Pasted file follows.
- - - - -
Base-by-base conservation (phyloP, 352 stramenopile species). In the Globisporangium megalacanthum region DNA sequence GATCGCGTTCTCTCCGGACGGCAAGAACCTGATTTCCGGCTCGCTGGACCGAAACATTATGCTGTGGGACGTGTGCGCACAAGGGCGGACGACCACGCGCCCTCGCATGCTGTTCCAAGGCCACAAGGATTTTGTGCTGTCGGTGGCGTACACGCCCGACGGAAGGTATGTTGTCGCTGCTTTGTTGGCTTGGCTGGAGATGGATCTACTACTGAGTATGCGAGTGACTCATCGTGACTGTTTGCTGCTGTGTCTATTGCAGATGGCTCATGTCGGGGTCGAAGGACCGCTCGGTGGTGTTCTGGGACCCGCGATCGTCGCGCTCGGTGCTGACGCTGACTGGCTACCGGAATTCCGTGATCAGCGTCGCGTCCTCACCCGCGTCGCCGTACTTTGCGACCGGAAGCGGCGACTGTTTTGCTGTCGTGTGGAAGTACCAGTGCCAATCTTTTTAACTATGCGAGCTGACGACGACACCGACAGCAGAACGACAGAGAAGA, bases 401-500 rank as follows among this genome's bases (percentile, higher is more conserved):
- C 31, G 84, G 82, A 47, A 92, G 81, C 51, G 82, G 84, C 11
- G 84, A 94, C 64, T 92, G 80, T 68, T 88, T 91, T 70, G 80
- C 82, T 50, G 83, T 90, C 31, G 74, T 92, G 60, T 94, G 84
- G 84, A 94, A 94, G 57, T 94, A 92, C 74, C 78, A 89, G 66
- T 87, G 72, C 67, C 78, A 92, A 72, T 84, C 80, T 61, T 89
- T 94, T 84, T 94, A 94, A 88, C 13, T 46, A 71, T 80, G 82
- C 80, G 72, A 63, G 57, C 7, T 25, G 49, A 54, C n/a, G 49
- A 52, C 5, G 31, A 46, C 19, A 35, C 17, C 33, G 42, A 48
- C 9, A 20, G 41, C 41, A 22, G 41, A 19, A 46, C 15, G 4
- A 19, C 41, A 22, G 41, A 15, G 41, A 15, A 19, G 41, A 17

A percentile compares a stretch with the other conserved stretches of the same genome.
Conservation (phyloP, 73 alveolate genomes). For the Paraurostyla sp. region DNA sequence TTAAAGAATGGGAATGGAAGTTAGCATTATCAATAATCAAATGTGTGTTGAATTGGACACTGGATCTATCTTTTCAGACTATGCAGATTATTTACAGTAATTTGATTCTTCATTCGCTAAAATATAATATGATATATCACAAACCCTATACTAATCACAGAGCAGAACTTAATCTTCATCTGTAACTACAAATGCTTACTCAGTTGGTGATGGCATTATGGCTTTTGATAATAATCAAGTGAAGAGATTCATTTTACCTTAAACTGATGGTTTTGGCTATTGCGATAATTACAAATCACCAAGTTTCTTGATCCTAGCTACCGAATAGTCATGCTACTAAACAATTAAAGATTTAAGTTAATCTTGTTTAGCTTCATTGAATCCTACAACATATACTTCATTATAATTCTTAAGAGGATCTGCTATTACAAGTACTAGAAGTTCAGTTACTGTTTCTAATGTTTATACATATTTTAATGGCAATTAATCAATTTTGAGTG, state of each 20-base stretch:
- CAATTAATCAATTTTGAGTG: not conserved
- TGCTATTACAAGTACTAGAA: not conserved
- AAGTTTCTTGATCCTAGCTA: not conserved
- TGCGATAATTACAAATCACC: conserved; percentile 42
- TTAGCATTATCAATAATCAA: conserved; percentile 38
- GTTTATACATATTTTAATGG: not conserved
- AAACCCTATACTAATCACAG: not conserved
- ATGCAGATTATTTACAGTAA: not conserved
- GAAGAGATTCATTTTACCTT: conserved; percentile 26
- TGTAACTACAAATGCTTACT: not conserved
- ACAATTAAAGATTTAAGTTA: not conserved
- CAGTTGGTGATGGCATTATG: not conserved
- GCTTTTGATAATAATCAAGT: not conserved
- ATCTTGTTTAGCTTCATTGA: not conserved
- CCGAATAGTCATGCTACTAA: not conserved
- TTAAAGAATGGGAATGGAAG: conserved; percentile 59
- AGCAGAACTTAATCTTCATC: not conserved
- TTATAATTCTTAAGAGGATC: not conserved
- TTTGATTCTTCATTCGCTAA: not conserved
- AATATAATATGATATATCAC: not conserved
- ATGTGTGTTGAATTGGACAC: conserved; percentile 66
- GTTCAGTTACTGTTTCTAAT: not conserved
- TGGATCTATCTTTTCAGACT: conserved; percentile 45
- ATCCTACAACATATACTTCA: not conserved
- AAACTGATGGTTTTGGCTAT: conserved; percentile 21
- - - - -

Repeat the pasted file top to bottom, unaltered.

Base-by-base conservation (phyloP, 352 stramenopile species). In the Globisporangium megalacanthum region DNA sequence GATCGCGTTCTCTCCGGACGGCAAGAACCTGATTTCCGGCTCGCTGGACCGAAACATTATGCTGTGGGACGTGTGCGCACAAGGGCGGACGACCACGCGCCCTCGCATGCTGTTCCAAGGCCACAAGGATTTTGTGCTGTCGGTGGCGTACACGCCCGACGGAAGGTATGTTGTCGCTGCTTTGTTGGCTTGGCTGGAGATGGATCTACTACTGAGTATGCGAGTGACTCATCGTGACTGTTTGCTGCTGTGTCTATTGCAGATGGCTCATGTCGGGGTCGAAGGACCGCTCGGTGGTGTTCTGGGACCCGCGATCGTCGCGCTCGGTGCTGACGCTGACTGGCTACCGGAATTCCGTGATCAGCGTCGCGTCCTCACCCGCGTCGCCGTACTTTGCGACCGGAAGCGGCGACTGTTTTGCTGTCGTGTGGAAGTACCAGTGCCAATCTTTTTAACTATGCGAGCTGACGACGACACCGACAGCAGAACGACAGAGAAGA, bases 401-500 rank as follows among this genome's bases (percentile, higher is more conserved):
- C 31, G 84, G 82, A 47, A 92, G 81, C 51, G 82, G 84, C 11
- G 84, A 94, C 64, T 92, G 80, T 68, T 88, T 91, T 70, G 80
- C 82, T 50, G 83, T 90, C 31, G 74, T 92, G 60, T 94, G 84
- G 84, A 94, A 94, G 57, T 94, A 92, C 74, C 78, A 89, G 66
- T 87, G 72, C 67, C 78, A 92, A 72, T 84, C 80, T 61, T 89
- T 94, T 84, T 94, A 94, A 88, C 13, T 46, A 71, T 80, G 82
- C 80, G 72, A 63, G 57, C 7, T 25, G 49, A 54, C n/a, G 49
- A 52, C 5, G 31, A 46, C 19, A 35, C 17, C 33, G 42, A 48
- C 9, A 20, G 41, C 41, A 22, G 41, A 19, A 46, C 15, G 4
- A 19, C 41, A 22, G 41, A 15, G 41, A 15, A 19, G 41, A 17

A percentile compares a stretch with the other conserved stretches of the same genome.
Conservation (phyloP, 73 alveolate genomes). For the Paraurostyla sp. region DNA sequence TTAAAGAATGGGAATGGAAGTTAGCATTATCAATAATCAAATGTGTGTTGAATTGGACACTGGATCTATCTTTTCAGACTATGCAGATTATTTACAGTAATTTGATTCTTCATTCGCTAAAATATAATATGATATATCACAAACCCTATACTAATCACAGAGCAGAACTTAATCTTCATCTGTAACTACAAATGCTTACTCAGTTGGTGATGGCATTATGGCTTTTGATAATAATCAAGTGAAGAGATTCATTTTACCTTAAACTGATGGTTTTGGCTATTGCGATAATTACAAATCACCAAGTTTCTTGATCCTAGCTACCGAATAGTCATGCTACTAAACAATTAAAGATTTAAGTTAATCTTGTTTAGCTTCATTGAATCCTACAACATATACTTCATTATAATTCTTAAGAGGATCTGCTATTACAAGTACTAGAAGTTCAGTTACTGTTTCTAATGTTTATACATATTTTAATGGCAATTAATCAATTTTGAGTG, state of each 20-base stretch:
- CAATTAATCAATTTTGAGTG: not conserved
- TGCTATTACAAGTACTAGAA: not conserved
- AAGTTTCTTGATCCTAGCTA: not conserved
- TGCGATAATTACAAATCACC: conserved; percentile 42
- TTAGCATTATCAATAATCAA: conserved; percentile 38
- GTTTATACATATTTTAATGG: not conserved
- AAACCCTATACTAATCACAG: not conserved
- ATGCAGATTATTTACAGTAA: not conserved
- GAAGAGATTCATTTTACCTT: conserved; percentile 26
- TGTAACTACAAATGCTTACT: not conserved
- ACAATTAAAGATTTAAGTTA: not conserved
- CAGTTGGTGATGGCATTATG: not conserved
- GCTTTTGATAATAATCAAGT: not conserved
- ATCTTGTTTAGCTTCATTGA: not conserved
- CCGAATAGTCATGCTACTAA: not conserved
- TTAAAGAATGGGAATGGAAG: conserved; percentile 59
- AGCAGAACTTAATCTTCATC: not conserved
- TTATAATTCTTAAGAGGATC: not conserved
- TTTGATTCTTCATTCGCTAA: not conserved
- AATATAATATGATATATCAC: not conserved
- ATGTGTGTTGAATTGGACAC: conserved; percentile 66
- GTTCAGTTACTGTTTCTAAT: not conserved
- TGGATCTATCTTTTCAGACT: conserved; percentile 45
- ATCCTACAACATATACTTCA: not conserved
- AAACTGATGGTTTTGGCTAT: conserved; percentile 21